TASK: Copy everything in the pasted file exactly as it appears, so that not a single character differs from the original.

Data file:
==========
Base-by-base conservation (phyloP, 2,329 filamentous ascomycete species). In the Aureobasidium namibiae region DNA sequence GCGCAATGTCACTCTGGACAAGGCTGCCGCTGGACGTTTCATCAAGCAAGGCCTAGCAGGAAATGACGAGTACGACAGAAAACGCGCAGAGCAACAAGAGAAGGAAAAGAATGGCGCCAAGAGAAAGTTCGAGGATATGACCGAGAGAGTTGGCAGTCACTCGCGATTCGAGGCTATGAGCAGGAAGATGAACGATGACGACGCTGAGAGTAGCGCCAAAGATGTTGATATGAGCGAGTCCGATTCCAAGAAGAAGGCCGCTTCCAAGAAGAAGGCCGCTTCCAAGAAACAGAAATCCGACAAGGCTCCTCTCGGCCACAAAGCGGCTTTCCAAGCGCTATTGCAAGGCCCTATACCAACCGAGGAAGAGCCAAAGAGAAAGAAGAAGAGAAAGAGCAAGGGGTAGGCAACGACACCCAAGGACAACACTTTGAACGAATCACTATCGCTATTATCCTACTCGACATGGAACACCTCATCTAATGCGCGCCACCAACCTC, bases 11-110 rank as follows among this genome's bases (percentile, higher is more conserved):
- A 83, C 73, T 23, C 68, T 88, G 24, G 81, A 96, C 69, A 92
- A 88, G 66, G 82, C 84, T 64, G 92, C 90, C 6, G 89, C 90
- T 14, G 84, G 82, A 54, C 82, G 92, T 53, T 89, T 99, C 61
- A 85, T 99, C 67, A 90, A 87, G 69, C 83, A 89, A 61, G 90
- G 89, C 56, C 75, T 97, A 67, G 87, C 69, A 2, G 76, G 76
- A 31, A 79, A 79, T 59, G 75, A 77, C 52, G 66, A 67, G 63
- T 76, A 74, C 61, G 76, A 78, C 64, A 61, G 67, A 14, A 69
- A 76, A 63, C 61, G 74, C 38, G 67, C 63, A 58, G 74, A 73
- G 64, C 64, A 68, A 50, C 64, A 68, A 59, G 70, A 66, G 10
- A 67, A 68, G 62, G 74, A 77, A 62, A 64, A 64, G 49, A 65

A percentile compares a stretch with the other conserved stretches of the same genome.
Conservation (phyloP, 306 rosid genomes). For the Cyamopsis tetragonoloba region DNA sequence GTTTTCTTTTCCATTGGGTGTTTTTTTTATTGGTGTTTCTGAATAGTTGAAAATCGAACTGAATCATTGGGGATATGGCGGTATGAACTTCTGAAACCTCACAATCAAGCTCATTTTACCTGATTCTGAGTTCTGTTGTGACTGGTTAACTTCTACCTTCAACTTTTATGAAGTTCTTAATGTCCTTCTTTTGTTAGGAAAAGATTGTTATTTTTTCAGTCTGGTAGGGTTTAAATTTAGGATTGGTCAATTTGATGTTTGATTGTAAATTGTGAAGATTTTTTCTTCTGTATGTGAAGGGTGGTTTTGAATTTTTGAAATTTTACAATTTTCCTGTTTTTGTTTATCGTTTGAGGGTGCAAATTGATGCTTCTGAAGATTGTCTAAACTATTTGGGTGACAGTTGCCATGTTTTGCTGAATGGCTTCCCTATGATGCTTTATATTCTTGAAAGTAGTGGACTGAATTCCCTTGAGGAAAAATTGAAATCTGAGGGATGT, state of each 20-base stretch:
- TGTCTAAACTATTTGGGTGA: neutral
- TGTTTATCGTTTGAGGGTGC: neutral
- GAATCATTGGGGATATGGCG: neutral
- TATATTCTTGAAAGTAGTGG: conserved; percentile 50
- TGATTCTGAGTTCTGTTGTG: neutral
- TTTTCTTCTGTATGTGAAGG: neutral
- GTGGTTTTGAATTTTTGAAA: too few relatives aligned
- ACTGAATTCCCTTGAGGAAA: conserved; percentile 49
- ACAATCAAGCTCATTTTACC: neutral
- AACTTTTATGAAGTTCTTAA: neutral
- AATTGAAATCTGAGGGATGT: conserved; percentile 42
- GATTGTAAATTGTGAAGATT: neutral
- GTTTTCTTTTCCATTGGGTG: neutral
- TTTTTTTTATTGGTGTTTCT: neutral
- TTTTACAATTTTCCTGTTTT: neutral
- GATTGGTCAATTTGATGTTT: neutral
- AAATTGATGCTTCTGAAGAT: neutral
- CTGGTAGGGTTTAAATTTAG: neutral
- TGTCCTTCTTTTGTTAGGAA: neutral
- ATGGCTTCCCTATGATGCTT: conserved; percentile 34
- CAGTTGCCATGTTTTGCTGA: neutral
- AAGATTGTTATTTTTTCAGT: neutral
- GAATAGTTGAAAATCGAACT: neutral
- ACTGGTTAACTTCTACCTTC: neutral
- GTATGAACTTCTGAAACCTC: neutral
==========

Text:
Base-by-base conservation (phyloP, 2,329 filamentous ascomycete species). In the Aureobasidium namibiae region DNA sequence GCGCAATGTCACTCTGGACAAGGCTGCCGCTGGACGTTTCATCAAGCAAGGCCTAGCAGGAAATGACGAGTACGACAGAAAACGCGCAGAGCAACAAGAGAAGGAAAAGAATGGCGCCAAGAGAAAGTTCGAGGATATGACCGAGAGAGTTGGCAGTCACTCGCGATTCGAGGCTATGAGCAGGAAGATGAACGATGACGACGCTGAGAGTAGCGCCAAAGATGTTGATATGAGCGAGTCCGATTCCAAGAAGAAGGCCGCTTCCAAGAAGAAGGCCGCTTCCAAGAAACAGAAATCCGACAAGGCTCCTCTCGGCCACAAAGCGGCTTTCCAAGCGCTATTGCAAGGCCCTATACCAACCGAGGAAGAGCCAAAGAGAAAGAAGAAGAGAAAGAGCAAGGGGTAGGCAACGACACCCAAGGACAACACTTTGAACGAATCACTATCGCTATTATCCTACTCGACATGGAACACCTCATCTAATGCGCGCCACCAACCTC, bases 11-110 rank as follows among this genome's bases (percentile, higher is more conserved):
- A 83, C 73, T 23, C 68, T 88, G 24, G 81, A 96, C 69, A 92
- A 88, G 66, G 82, C 84, T 64, G 92, C 90, C 6, G 89, C 90
- T 14, G 84, G 82, A 54, C 82, G 92, T 53, T 89, T 99, C 61
- A 85, T 99, C 67, A 90, A 87, G 69, C 83, A 89, A 61, G 90
- G 89, C 56, C 75, T 97, A 67, G 87, C 69, A 2, G 76, G 76
- A 31, A 79, A 79, T 59, G 75, A 77, C 52, G 66, A 67, G 63
- T 76, A 74, C 61, G 76, A 78, C 64, A 61, G 67, A 14, A 69
- A 76, A 63, C 61, G 74, C 38, G 67, C 63, A 58, G 74, A 73
- G 64, C 64, A 68, A 50, C 64, A 68, A 59, G 70, A 66, G 10
- A 67, A 68, G 62, G 74, A 77, A 62, A 64, A 64, G 49, A 65

A percentile compares a stretch with the other conserved stretches of the same genome.
Conservation (phyloP, 306 rosid genomes). For the Cyamopsis tetragonoloba region DNA sequence GTTTTCTTTTCCATTGGGTGTTTTTTTTATTGGTGTTTCTGAATAGTTGAAAATCGAACTGAATCATTGGGGATATGGCGGTATGAACTTCTGAAACCTCACAATCAAGCTCATTTTACCTGATTCTGAGTTCTGTTGTGACTGGTTAACTTCTACCTTCAACTTTTATGAAGTTCTTAATGTCCTTCTTTTGTTAGGAAAAGATTGTTATTTTTTCAGTCTGGTAGGGTTTAAATTTAGGATTGGTCAATTTGATGTTTGATTGTAAATTGTGAAGATTTTTTCTTCTGTATGTGAAGGGTGGTTTTGAATTTTTGAAATTTTACAATTTTCCTGTTTTTGTTTATCGTTTGAGGGTGCAAATTGATGCTTCTGAAGATTGTCTAAACTATTTGGGTGACAGTTGCCATGTTTTGCTGAATGGCTTCCCTATGATGCTTTATATTCTTGAAAGTAGTGGACTGAATTCCCTTGAGGAAAAATTGAAATCTGAGGGATGT, state of each 20-base stretch:
- TGTCTAAACTATTTGGGTGA: neutral
- TGTTTATCGTTTGAGGGTGC: neutral
- GAATCATTGGGGATATGGCG: neutral
- TATATTCTTGAAAGTAGTGG: conserved; percentile 50
- TGATTCTGAGTTCTGTTGTG: neutral
- TTTTCTTCTGTATGTGAAGG: neutral
- GTGGTTTTGAATTTTTGAAA: too few relatives aligned
- ACTGAATTCCCTTGAGGAAA: conserved; percentile 49
- ACAATCAAGCTCATTTTACC: neutral
- AACTTTTATGAAGTTCTTAA: neutral
- AATTGAAATCTGAGGGATGT: conserved; percentile 42
- GATTGTAAATTGTGAAGATT: neutral
- GTTTTCTTTTCCATTGGGTG: neutral
- TTTTTTTTATTGGTGTTTCT: neutral
- TTTTACAATTTTCCTGTTTT: neutral
- GATTGGTCAATTTGATGTTT: neutral
- AAATTGATGCTTCTGAAGAT: neutral
- CTGGTAGGGTTTAAATTTAG: neutral
- TGTCCTTCTTTTGTTAGGAA: neutral
- ATGGCTTCCCTATGATGCTT: conserved; percentile 34
- CAGTTGCCATGTTTTGCTGA: neutral
- AAGATTGTTATTTTTTCAGT: neutral
- GAATAGTTGAAAATCGAACT: neutral
- ACTGGTTAACTTCTACCTTC: neutral
- GTATGAACTTCTGAAACCTC: neutral